The Forbidden City is the English translation of the Chinese name Zijincheng (紫禁城 'Purple Forbidden City'). The Forbidden City got its name because it was forbidden to ordinary people.
The Origin of the Name of Purple Forbidden City
The name 'Purple Forbidden City' is related to ancient Chinese philosophy and astronomy.
There are two reasons.
In traditional Chinese culture, purple is a noble color. It is a symbol of high status, and is considered to be the color of auspice, representing the emergence of sages, emperors, and treasures.
An ancient saying goes "the Purple Air comes from the east — a propitious omen".
In ancient China, the philosophical concept of "the unity of man and nature" was emphasized, and the location of stars in the sky were used to correspond to the planning of the palace. The aim is to highlight the legitimacy of the regime and the supremacy of the imperial power.
In traditional Chinese astrology, the Ziwei Star ('Purple Forbidden' Star, i.e. the North Star, Polaris) in the middle of the northern sky is considered the abode of the Celestial Emperor.
The emperor regarded himself as the "Son of Heaven", and his residence should correspond with the Heavenly Emperor.
Thus, the Zigong ('Purple Palace') became the name of the emperor's residence.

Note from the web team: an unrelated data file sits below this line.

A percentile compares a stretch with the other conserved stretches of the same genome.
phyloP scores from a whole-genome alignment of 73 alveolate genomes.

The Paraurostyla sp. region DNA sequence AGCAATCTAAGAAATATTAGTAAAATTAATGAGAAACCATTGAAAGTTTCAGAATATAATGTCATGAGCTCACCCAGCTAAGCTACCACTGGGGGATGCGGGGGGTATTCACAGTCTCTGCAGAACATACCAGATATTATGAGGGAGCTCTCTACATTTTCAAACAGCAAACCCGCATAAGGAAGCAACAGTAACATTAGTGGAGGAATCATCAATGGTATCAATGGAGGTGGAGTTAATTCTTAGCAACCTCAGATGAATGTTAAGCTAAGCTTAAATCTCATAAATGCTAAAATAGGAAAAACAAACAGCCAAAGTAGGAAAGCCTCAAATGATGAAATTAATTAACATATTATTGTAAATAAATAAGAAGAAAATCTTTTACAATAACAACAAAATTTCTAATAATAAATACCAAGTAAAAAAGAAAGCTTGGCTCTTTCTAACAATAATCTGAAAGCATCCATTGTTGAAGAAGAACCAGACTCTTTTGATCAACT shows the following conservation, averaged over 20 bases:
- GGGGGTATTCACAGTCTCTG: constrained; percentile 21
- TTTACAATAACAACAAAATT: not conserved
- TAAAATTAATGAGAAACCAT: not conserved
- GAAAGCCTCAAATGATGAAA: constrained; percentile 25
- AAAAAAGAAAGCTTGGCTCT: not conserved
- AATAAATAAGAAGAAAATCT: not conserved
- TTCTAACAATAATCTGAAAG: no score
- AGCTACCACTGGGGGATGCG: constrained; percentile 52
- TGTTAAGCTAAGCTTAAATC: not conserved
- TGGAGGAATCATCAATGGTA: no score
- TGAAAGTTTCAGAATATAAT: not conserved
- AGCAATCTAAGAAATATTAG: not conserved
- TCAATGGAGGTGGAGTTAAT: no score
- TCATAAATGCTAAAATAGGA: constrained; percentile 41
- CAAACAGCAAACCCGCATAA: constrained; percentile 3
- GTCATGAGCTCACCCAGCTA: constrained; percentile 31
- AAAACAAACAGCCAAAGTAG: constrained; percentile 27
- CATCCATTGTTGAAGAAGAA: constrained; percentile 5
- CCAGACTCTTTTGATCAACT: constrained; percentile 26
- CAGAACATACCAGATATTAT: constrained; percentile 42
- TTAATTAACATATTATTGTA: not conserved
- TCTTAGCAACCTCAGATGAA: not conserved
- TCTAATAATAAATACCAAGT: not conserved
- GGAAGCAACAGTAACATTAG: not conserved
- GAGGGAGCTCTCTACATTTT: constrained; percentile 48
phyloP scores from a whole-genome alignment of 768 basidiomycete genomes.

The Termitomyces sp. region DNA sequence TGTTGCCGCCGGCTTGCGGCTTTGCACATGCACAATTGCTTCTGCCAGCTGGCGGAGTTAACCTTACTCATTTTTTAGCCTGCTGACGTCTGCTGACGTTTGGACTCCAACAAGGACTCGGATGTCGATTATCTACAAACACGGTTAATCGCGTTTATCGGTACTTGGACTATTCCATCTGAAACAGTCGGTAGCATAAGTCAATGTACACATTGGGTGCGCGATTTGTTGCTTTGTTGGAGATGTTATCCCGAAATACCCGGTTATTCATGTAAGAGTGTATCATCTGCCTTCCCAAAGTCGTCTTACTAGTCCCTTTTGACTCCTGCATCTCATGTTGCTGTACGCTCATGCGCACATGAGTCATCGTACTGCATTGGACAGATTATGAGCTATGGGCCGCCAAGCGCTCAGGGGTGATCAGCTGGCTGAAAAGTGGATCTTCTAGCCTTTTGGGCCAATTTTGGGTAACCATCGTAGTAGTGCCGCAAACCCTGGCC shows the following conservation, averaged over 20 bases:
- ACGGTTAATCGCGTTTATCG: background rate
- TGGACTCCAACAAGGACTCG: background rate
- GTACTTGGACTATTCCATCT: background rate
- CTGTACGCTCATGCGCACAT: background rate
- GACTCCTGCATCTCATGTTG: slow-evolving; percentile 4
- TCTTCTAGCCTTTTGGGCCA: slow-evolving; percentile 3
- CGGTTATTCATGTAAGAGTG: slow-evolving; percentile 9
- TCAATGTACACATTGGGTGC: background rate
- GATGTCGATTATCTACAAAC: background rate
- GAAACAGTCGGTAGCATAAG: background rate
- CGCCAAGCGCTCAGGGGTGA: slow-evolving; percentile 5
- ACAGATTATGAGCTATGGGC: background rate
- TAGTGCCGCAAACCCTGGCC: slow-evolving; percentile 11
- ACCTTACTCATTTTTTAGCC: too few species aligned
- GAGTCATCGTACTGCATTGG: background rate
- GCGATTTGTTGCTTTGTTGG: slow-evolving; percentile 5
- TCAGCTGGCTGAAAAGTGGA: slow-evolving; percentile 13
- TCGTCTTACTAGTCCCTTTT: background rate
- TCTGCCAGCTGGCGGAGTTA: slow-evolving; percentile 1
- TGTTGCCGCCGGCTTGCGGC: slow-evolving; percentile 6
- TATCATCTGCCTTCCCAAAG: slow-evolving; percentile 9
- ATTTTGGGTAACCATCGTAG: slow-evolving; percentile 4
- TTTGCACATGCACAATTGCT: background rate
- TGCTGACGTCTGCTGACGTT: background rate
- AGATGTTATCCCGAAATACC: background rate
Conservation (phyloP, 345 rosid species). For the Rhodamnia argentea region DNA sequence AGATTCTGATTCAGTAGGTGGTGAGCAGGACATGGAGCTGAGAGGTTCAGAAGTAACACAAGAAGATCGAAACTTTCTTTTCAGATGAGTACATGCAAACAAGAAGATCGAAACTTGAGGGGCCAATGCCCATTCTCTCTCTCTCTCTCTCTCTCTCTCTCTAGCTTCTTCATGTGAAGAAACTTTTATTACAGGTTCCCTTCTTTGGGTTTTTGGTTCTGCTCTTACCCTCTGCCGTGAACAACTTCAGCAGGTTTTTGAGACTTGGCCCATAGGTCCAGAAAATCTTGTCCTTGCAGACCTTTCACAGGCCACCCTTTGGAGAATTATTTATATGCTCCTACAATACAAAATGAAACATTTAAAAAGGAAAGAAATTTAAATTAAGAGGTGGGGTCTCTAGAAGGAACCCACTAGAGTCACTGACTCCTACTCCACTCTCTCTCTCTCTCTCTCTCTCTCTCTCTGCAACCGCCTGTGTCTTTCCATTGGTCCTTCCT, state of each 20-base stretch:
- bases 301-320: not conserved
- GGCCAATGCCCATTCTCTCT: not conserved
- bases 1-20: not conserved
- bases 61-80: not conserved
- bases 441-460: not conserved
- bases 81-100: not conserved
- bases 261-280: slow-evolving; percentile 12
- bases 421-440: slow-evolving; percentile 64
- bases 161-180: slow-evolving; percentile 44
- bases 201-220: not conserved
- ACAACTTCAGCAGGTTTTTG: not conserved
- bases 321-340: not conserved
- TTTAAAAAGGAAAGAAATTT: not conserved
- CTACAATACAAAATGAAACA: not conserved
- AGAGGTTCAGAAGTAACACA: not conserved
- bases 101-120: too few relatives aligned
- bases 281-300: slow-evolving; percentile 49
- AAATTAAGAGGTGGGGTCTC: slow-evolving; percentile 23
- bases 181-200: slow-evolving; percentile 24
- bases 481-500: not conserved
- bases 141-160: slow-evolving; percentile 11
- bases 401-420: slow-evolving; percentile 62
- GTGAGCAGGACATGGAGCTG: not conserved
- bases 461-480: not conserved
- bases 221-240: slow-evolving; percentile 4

Why Was the Forbidden City Forbidden?
The feudal emperors of China paid much attention to hierarchical order. They considered themselves the sons of Heaven.
Imperial bodyguards were stationed outside the gates of the palace, keeping out ordinary people, both to protect the safety of the emperor and his royal family and to demonstrate the power of the emperor.
Therefore, it was called 'Forbidden City'.
Gugong — Used by Chinese People
Instead of Zijincheng, the Chinese translation of the Forbidden City, Gugong (故宫Gùgōng /goo-gong/) is what Chinese people call the palace complex nowadays, which means 'Former Palace(s)'.
The Forbidden City is more widely used among English users.
The Forbidden City Is Not Forbidden Now
In 1925, the Forbidden City was no longer the home of the emperor and it became the Palace Museum, which was open to the public.
Now it is one of the most popular tourist attractions in Beijing, even in China, or the world.
More Forbidden City Related Articles
- Forbidden City — All You Want to Know
- Top 10 Architectural Features of the Forbidden City
- 15 Interesting Forbidden City Facts You Didn't Know
- History of the Forbidden City - 1406 to the Present
- How to Visit the Forbidden City
- Why Was the Forbidden City Built?
- 15 Forbidden City FAQs: How Old, Who Designed It, How Big, Who Lived There
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